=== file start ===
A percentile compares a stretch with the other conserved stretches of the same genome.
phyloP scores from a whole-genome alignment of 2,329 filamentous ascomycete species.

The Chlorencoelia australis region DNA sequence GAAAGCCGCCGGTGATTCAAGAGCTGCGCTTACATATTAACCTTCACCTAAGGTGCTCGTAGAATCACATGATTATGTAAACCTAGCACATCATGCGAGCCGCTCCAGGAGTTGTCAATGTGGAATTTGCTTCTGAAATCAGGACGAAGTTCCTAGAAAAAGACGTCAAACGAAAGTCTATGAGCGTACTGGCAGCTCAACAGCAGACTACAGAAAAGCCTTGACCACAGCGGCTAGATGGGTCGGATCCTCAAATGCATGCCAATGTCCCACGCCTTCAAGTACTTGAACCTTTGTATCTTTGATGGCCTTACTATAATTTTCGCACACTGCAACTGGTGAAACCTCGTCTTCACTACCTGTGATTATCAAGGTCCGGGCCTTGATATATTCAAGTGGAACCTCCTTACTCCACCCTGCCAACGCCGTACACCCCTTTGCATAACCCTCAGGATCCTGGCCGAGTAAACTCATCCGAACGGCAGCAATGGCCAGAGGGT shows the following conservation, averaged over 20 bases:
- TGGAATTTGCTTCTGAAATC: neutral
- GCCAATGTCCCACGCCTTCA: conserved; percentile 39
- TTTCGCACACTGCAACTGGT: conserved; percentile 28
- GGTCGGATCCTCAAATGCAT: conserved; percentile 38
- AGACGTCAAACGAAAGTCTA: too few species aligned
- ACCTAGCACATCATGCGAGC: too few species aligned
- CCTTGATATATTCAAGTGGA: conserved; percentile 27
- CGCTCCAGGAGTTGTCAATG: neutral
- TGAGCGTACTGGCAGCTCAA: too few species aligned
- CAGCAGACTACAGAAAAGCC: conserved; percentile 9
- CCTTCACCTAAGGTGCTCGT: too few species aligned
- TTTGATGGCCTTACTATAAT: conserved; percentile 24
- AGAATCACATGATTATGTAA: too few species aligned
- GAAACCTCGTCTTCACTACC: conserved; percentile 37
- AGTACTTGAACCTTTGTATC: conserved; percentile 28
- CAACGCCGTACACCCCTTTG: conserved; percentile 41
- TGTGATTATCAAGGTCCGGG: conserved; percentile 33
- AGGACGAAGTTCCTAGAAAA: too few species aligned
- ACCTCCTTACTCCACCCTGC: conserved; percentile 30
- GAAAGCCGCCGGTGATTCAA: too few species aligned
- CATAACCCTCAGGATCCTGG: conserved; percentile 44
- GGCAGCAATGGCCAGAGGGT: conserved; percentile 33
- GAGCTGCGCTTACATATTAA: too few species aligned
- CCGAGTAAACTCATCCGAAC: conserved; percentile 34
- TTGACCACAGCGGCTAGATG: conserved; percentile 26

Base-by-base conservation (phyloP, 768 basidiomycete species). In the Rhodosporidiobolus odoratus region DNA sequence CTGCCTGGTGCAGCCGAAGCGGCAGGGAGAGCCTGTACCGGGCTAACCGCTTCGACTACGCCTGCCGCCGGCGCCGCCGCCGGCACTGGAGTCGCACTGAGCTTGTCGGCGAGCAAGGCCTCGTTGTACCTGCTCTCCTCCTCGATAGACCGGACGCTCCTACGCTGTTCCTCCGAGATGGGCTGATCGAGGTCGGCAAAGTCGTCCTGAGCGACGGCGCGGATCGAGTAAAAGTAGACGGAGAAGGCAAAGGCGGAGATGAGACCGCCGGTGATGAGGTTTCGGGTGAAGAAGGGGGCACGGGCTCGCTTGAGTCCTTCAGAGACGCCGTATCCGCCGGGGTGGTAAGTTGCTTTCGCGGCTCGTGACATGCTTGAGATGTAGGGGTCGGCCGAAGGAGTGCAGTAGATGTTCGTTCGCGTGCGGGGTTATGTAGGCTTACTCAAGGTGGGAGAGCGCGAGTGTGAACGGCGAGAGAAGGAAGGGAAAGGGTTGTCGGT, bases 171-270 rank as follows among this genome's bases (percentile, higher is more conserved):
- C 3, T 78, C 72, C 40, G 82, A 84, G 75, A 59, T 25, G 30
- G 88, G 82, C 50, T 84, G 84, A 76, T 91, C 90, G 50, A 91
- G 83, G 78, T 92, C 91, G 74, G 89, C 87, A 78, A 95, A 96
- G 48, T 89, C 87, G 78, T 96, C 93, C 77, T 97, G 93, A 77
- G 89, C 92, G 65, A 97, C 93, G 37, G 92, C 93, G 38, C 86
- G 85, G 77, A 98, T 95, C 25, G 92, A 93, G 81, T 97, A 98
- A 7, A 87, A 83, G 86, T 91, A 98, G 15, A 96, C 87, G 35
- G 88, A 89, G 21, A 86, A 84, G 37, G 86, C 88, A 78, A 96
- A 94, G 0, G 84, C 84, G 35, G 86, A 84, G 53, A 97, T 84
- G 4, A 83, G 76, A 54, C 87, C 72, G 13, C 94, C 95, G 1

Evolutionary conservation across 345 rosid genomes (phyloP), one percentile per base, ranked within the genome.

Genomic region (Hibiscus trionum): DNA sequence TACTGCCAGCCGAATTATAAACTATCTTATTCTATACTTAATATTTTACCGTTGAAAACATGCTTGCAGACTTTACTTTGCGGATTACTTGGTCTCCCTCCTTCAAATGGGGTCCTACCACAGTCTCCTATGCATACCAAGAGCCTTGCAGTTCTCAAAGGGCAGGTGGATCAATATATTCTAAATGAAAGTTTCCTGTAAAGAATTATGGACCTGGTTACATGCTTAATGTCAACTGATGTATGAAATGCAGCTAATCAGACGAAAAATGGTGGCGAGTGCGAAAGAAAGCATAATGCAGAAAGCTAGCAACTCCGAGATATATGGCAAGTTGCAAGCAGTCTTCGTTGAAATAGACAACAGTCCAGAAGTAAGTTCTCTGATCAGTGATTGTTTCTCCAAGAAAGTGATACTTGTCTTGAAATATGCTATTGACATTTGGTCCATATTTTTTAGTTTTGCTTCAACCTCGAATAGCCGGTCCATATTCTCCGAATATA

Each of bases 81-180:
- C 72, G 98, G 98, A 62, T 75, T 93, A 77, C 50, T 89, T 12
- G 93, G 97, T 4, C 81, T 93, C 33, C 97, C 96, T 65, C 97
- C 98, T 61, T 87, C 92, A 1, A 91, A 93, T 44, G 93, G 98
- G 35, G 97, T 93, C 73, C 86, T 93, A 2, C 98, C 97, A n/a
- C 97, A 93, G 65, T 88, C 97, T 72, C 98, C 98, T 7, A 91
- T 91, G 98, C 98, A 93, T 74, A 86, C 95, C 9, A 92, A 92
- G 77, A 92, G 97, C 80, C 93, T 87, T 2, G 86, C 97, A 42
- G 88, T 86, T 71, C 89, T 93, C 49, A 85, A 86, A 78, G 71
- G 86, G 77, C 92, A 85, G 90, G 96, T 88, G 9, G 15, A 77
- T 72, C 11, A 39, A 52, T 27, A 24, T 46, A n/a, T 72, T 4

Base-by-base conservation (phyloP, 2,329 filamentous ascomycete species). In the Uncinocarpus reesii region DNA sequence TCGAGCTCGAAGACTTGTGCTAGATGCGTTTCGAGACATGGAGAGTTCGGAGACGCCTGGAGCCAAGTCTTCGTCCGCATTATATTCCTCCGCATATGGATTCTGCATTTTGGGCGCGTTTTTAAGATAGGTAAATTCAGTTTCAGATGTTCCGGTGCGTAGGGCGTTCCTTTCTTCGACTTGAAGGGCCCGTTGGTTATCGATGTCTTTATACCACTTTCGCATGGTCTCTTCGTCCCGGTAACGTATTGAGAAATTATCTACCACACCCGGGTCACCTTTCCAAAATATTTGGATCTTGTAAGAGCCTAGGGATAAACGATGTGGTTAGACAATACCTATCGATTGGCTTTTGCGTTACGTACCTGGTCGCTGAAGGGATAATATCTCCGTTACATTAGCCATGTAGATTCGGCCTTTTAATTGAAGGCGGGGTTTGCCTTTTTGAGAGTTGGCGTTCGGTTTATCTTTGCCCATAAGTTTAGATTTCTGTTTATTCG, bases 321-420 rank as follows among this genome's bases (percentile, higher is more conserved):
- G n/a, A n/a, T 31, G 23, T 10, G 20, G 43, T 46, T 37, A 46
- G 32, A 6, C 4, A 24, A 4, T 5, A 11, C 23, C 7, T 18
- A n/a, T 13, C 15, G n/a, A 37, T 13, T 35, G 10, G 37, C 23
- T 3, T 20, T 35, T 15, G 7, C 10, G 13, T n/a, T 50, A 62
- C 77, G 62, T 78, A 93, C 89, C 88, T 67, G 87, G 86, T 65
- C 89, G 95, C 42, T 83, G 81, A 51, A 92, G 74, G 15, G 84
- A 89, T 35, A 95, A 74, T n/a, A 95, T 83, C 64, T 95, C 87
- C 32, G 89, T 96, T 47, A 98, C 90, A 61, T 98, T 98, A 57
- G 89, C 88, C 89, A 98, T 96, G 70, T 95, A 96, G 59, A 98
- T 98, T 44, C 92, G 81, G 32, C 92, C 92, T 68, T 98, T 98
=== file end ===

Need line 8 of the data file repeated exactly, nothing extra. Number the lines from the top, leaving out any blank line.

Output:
- AGACGTCAAACGAAAGTCTA: too few species aligned